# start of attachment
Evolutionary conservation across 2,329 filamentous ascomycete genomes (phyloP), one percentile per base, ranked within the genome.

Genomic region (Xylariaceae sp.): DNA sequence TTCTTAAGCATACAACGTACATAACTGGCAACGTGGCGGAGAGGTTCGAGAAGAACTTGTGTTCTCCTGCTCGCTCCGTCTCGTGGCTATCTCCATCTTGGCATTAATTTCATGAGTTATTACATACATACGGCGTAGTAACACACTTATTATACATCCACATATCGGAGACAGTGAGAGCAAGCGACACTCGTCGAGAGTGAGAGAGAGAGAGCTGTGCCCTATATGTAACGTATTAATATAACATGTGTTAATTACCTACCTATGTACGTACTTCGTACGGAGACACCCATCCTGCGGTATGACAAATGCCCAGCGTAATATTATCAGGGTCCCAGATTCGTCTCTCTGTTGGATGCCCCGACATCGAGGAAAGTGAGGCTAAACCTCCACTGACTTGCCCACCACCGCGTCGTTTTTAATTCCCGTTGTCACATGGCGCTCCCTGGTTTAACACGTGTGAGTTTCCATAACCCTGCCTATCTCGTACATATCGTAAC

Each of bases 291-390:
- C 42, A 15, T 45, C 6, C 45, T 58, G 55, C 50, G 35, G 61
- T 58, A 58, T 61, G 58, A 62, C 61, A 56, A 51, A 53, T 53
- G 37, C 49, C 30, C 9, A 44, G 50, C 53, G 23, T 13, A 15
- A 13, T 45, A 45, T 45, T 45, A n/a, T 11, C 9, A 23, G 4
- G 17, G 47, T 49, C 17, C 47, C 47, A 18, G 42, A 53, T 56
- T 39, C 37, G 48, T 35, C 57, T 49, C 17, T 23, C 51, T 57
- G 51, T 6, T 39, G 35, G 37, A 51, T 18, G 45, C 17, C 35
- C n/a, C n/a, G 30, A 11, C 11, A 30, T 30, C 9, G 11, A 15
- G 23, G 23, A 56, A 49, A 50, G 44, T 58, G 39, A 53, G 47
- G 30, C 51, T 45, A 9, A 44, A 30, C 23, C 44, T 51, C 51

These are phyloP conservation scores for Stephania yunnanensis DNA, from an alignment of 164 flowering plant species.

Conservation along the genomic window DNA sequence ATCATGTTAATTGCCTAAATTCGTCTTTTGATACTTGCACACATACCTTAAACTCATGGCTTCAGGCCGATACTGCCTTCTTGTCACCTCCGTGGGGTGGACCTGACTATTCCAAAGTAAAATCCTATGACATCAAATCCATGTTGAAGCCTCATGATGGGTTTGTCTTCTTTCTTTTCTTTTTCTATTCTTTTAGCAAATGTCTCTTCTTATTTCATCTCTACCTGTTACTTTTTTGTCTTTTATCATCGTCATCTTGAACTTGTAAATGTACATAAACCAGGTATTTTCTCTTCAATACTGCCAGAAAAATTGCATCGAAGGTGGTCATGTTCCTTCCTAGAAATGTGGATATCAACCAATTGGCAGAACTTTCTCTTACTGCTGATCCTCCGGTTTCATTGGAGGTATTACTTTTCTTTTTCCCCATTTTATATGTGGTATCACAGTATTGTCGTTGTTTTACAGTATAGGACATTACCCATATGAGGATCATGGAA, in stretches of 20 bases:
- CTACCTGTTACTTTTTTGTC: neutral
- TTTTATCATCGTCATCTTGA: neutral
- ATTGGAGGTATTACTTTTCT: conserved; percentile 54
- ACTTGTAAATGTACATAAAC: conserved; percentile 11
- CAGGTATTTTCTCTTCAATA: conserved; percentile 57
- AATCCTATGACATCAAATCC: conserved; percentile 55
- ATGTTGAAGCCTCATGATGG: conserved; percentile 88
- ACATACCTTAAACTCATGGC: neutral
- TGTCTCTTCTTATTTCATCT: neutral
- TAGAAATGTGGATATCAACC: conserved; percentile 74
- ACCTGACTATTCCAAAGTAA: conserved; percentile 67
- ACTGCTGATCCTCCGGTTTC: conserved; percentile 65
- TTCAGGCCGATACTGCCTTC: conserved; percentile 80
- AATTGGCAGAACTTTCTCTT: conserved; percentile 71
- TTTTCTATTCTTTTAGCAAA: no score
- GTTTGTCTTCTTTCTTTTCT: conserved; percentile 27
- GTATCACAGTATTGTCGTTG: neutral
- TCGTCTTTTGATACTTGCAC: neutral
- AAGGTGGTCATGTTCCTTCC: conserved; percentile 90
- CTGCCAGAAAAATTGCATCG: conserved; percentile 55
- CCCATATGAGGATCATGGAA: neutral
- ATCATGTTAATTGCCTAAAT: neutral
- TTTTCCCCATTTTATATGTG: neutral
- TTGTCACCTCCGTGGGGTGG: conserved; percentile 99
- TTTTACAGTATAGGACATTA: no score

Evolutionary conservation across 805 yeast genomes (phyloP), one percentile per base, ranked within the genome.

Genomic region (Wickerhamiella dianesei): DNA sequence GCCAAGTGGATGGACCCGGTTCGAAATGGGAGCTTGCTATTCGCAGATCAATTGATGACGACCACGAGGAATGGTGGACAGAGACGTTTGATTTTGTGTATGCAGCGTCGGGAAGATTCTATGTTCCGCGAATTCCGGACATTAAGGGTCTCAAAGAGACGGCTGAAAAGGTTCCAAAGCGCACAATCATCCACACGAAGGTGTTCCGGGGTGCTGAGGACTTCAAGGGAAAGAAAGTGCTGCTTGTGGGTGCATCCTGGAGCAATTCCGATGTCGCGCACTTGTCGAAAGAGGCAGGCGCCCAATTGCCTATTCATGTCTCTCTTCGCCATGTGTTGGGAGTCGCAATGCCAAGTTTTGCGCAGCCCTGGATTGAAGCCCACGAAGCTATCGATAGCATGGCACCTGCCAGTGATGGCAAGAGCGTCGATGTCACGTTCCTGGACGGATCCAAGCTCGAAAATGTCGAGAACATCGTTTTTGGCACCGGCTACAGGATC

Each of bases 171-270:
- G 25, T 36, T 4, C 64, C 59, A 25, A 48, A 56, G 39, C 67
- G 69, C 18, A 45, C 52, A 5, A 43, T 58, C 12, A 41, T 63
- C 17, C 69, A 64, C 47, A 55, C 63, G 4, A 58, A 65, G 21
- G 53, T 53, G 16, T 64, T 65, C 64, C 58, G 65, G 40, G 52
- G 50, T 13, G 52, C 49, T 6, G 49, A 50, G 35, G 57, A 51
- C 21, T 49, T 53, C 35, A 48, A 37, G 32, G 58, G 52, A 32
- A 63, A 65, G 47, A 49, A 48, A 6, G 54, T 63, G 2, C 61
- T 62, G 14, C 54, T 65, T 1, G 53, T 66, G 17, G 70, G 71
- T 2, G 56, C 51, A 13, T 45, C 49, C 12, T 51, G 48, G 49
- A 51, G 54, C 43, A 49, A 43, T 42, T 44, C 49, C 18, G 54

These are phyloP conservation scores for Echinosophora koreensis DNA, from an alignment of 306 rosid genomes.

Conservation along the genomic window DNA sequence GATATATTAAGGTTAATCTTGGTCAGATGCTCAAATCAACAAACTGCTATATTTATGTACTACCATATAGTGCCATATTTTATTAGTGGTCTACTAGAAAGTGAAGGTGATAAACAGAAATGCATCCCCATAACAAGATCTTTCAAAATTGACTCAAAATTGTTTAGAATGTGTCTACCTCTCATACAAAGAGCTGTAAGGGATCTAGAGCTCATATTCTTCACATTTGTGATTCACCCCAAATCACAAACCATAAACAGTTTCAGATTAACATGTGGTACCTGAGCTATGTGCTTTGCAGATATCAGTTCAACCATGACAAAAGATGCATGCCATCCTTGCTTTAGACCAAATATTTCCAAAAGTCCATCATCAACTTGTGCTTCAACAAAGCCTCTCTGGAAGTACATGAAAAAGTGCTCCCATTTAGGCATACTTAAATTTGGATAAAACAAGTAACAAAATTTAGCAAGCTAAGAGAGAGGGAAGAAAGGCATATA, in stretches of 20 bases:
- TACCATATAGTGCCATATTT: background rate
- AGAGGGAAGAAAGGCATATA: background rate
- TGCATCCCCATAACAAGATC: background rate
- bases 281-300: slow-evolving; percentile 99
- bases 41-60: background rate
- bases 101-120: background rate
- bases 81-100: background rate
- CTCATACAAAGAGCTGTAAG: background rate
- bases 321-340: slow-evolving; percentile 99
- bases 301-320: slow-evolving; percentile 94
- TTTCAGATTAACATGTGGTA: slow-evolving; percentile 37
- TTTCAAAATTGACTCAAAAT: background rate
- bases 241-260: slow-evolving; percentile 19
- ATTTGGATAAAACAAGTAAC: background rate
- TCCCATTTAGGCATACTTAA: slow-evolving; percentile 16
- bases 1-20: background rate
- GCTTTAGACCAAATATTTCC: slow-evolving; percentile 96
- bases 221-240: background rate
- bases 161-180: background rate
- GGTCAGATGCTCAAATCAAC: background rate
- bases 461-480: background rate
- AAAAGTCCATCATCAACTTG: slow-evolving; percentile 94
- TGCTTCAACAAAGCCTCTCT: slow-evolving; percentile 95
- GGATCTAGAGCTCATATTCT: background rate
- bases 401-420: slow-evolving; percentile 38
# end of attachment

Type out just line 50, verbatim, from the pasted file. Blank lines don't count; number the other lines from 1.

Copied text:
- A 63, A 65, G 47, A 49, A 48, A 6, G 54, T 63, G 2, C 61